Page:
I installed flood defenses and needed to mix quite a bit of concrete so I bought a brand new cement mixer through eBay; I kept this mixer for six weeks keeping it looking brand new then sold it on only losing about £30; I'd have loved to keep the mixer but it took up too much space.

    Our detached bungalow has lots of wooden cladding and it still retains the original 50 year plus wooden window frames these still in perfect condition. A couple of years ago I gave the entire bungalow exterior a comprehensive makeover taking many months to complete; I replaced a lot of the cladding just for aesthetic reasons but I used 18mm thick WBP plywood routing it to look like cladding; at the time I was on another DIY forum and members were very much against the idea of using plywood in such a situation.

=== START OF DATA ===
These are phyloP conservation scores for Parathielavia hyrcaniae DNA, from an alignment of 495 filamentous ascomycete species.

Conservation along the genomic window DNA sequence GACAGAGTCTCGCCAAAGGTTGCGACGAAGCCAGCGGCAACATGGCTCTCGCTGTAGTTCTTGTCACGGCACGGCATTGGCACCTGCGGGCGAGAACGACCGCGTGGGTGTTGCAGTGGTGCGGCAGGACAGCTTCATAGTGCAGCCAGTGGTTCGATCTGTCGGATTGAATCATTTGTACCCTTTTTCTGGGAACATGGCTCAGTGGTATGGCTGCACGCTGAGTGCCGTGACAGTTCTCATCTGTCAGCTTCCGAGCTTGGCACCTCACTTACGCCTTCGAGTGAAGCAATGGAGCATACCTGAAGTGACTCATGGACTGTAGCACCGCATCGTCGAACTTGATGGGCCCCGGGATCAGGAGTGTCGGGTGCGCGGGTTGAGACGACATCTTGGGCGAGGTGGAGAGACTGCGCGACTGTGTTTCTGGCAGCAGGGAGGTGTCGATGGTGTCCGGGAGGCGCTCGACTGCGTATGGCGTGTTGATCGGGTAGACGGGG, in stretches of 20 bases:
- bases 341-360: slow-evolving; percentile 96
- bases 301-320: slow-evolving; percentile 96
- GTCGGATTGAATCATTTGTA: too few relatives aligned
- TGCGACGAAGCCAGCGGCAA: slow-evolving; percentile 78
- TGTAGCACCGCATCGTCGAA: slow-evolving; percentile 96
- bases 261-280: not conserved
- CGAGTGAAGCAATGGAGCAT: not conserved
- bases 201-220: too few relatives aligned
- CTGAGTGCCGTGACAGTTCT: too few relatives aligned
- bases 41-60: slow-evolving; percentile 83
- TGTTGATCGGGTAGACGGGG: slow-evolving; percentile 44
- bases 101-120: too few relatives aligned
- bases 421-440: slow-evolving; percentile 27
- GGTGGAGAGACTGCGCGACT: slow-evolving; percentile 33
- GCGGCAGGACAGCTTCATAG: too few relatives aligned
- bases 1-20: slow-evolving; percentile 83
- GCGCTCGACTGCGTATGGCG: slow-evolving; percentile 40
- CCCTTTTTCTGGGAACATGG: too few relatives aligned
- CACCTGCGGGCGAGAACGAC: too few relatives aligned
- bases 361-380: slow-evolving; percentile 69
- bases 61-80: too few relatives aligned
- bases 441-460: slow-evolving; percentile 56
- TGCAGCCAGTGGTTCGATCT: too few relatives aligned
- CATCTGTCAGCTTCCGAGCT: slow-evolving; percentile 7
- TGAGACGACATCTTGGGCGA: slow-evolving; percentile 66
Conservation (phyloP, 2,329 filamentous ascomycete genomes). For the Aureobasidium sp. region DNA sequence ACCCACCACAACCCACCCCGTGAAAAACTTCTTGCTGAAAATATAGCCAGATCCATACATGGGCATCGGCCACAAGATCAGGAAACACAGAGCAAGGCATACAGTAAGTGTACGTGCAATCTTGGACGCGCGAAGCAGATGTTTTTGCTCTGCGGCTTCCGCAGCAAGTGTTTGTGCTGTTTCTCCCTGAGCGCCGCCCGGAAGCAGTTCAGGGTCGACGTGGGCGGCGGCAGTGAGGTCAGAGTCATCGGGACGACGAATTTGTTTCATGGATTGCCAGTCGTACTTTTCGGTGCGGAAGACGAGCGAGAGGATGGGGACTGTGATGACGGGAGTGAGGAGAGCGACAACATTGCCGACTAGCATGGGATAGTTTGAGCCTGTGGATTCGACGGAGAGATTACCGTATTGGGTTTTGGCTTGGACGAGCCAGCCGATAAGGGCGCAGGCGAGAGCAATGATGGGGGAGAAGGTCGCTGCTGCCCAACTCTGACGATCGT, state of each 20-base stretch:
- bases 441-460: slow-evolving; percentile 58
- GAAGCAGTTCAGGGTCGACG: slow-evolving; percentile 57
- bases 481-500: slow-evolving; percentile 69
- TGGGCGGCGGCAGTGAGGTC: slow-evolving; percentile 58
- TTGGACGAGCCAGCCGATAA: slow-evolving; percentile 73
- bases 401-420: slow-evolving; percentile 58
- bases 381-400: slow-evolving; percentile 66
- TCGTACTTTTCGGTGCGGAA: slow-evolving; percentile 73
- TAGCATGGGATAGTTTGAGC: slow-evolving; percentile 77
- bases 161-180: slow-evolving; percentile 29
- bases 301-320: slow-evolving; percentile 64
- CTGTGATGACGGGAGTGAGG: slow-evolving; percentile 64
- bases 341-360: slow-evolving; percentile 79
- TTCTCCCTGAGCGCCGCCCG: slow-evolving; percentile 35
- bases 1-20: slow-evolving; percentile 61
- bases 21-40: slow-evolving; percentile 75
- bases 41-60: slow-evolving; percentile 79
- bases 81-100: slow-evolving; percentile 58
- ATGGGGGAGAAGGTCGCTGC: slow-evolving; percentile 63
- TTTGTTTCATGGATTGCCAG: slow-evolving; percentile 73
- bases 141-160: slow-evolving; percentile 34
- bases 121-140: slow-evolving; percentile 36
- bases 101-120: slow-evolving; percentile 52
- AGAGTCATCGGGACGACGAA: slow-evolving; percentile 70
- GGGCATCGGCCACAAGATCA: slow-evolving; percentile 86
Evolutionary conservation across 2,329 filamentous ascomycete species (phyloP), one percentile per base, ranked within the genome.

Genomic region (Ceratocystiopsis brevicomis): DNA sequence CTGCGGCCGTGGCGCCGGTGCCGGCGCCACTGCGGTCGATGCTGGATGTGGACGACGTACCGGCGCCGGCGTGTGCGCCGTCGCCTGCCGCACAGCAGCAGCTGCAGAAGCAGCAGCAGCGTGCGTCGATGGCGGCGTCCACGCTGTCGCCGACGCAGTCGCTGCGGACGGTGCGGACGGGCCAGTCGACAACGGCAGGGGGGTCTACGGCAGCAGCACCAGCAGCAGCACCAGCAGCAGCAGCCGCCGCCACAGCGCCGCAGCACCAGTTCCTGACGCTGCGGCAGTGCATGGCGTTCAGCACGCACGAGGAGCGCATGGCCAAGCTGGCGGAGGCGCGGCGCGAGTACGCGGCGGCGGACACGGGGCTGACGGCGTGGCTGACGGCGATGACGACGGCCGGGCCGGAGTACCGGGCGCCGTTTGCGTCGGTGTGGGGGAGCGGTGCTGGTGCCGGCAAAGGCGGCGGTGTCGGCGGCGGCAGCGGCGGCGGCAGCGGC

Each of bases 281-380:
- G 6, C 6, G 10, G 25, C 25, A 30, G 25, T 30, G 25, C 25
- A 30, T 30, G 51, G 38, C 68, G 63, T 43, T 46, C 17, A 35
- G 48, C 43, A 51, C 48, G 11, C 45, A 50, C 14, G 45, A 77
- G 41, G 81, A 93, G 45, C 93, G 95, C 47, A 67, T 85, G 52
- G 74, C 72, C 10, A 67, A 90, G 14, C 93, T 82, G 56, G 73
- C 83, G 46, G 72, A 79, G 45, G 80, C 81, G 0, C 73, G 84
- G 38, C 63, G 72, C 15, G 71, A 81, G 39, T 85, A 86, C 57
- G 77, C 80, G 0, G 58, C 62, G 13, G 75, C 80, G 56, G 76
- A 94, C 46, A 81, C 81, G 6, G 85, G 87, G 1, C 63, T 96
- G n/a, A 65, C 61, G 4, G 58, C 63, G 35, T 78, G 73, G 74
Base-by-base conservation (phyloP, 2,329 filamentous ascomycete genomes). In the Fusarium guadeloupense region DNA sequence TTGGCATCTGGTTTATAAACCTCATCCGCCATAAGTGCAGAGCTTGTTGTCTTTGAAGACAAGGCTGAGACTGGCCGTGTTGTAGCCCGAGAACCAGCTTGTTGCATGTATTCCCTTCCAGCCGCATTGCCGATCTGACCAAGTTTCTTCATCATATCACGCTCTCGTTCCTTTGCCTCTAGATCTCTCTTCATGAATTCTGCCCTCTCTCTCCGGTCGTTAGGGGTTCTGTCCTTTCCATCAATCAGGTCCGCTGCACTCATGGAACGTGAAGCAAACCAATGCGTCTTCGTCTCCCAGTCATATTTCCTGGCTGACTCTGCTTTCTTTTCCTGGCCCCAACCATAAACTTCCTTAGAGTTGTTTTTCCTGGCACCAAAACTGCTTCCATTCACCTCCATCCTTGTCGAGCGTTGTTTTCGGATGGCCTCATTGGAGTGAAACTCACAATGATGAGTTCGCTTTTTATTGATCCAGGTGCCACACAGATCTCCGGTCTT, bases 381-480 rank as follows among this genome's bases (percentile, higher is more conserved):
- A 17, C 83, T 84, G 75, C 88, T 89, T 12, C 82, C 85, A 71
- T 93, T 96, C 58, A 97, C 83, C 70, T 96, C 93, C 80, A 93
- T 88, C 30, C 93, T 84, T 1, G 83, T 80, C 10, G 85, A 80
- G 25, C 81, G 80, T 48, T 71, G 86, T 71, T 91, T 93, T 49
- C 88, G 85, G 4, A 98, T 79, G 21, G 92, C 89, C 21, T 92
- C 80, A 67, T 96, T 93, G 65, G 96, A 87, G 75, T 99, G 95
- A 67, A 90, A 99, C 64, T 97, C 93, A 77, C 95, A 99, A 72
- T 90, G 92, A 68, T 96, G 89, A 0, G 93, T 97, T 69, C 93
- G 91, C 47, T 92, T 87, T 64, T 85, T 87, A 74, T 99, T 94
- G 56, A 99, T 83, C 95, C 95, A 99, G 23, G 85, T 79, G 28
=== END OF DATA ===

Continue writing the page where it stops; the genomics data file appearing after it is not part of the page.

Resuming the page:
The new cladding has suffered extremes of weather here on the valley side and it still looks brand new. I ensured every bit of the ply was well protected with top quality paint to waterproof it taking great care at the edges. The pictures show the things I dream up; the side hung garage doors I made; the bespoke fence I designed and made to suit the sloping path; not obvious how much thought went into getting this fence just right but the time and effort put in up front paid off; the whole fence cost very little because the panels are made from treated roofing battens bought in bundles; who else would have dreamt this idea up; I like to encourage anyone to get stuck in and have a go; if the job is done right first time and looks good the money saving over getting someone in is fantastic allowing best quality material to be bought? I'm not special in any way but I was taught by top engineers to think for myself. Here are a few more pictures just for interest.

    Kind regards, Colin.

    A bit of thought_001.JPG
    Garage doors; cladding and paintwork all done by me; big cladding panel above doors is a single 8' 4' sheet of 18mm thick WBP plywood.

    A bit of thought_002.JPG
    New deck extension; again all work carried out by me; steelwork cut; drilled and welded in the garage; decking is scaffold planking another of my ideas.